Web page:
The Bank of England, like most of the world’s central banks, has the remit to keep inflation in check and to provide conditions for economic growth. The Chairman of the Bank of England has described the on-going global financial crisis as the most severe crisis to hit the UK since the Great Depression of the 1930s.
The current chapter in the financial turmoil that has rocked the world since economic storm clouds first gathered in the second half of 2007 is, of course, the sovereign debt crisis. Uncertainty about what the Eurozone economies will do to help Greece and may need to do to help Italy and, arguably, Spain has sent the value of European stocks tumbling – naturally, financial stocks have taken the worst of it. This situation will not have been helped by a decision taken by ratings agency Moody’s to downgrade the rating of 12 UK financial institutions (more on that another day).
Growth within the UK in Q2 has been adjusted down from 0.2 to 0.1%. UK inflation is running at 4.5% – more than twice its target level of 2%. The measures that the UK government has put in place to reduce the UK’s public debt burden are beginning to bite. Reduction of debt comes at a price of subdued economic output – and this at a time when the global recovery (hardly ever at fever pitch since the end of the global recession) is also weakening.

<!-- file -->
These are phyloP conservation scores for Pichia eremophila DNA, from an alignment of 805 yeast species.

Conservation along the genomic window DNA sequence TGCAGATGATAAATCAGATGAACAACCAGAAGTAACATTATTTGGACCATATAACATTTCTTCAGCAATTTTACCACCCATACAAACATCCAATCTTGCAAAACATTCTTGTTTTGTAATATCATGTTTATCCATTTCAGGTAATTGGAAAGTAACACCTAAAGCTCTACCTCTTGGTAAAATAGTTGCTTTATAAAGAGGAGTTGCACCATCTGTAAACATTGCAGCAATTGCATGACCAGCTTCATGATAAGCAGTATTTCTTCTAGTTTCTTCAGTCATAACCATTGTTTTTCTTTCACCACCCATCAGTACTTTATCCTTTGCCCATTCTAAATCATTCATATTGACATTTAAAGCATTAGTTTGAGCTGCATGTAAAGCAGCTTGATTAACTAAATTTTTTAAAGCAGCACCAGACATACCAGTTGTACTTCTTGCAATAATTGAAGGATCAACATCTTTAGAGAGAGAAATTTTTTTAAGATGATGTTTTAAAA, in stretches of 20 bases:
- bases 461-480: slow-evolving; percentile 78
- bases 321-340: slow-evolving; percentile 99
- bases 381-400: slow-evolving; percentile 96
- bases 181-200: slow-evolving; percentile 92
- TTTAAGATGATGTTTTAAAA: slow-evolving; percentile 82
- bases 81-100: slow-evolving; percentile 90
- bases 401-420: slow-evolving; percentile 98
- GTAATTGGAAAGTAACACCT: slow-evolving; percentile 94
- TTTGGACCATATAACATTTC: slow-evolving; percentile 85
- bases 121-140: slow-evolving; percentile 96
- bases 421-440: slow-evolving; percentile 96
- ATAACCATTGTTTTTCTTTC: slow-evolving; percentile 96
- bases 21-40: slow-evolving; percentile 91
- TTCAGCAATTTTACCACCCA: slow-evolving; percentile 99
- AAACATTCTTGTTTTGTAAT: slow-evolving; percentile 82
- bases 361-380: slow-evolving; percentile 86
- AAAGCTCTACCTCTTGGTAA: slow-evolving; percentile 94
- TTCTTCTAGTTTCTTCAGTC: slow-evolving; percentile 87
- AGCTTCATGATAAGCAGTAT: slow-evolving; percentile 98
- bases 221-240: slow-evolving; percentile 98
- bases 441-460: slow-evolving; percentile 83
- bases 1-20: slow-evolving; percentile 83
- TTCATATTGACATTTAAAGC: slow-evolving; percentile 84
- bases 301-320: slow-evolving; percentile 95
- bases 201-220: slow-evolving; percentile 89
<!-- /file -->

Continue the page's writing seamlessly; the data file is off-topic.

The Bank of England had to do something. It has maintained its 0.5% interest policy which has been in place since March 2009 and is intended to provide “cheap” money to UK business. But, in a surprise move, it announced that a further £75 billion would be injected into the economy, largely to buy government assets. The hope is that this injection of fresh capital will provide enhanced liquidity to the banking sector such that they can lend more money to business and drive growth. This is all fine and dandy, but what is lacking, at the moment, is confidence within the business sector. Only a fool plans to expand in troubled and uncertain times. A concerted effort will be needed not just within Europe, but globally, by political and financial leaders before shattered nerves are calmed.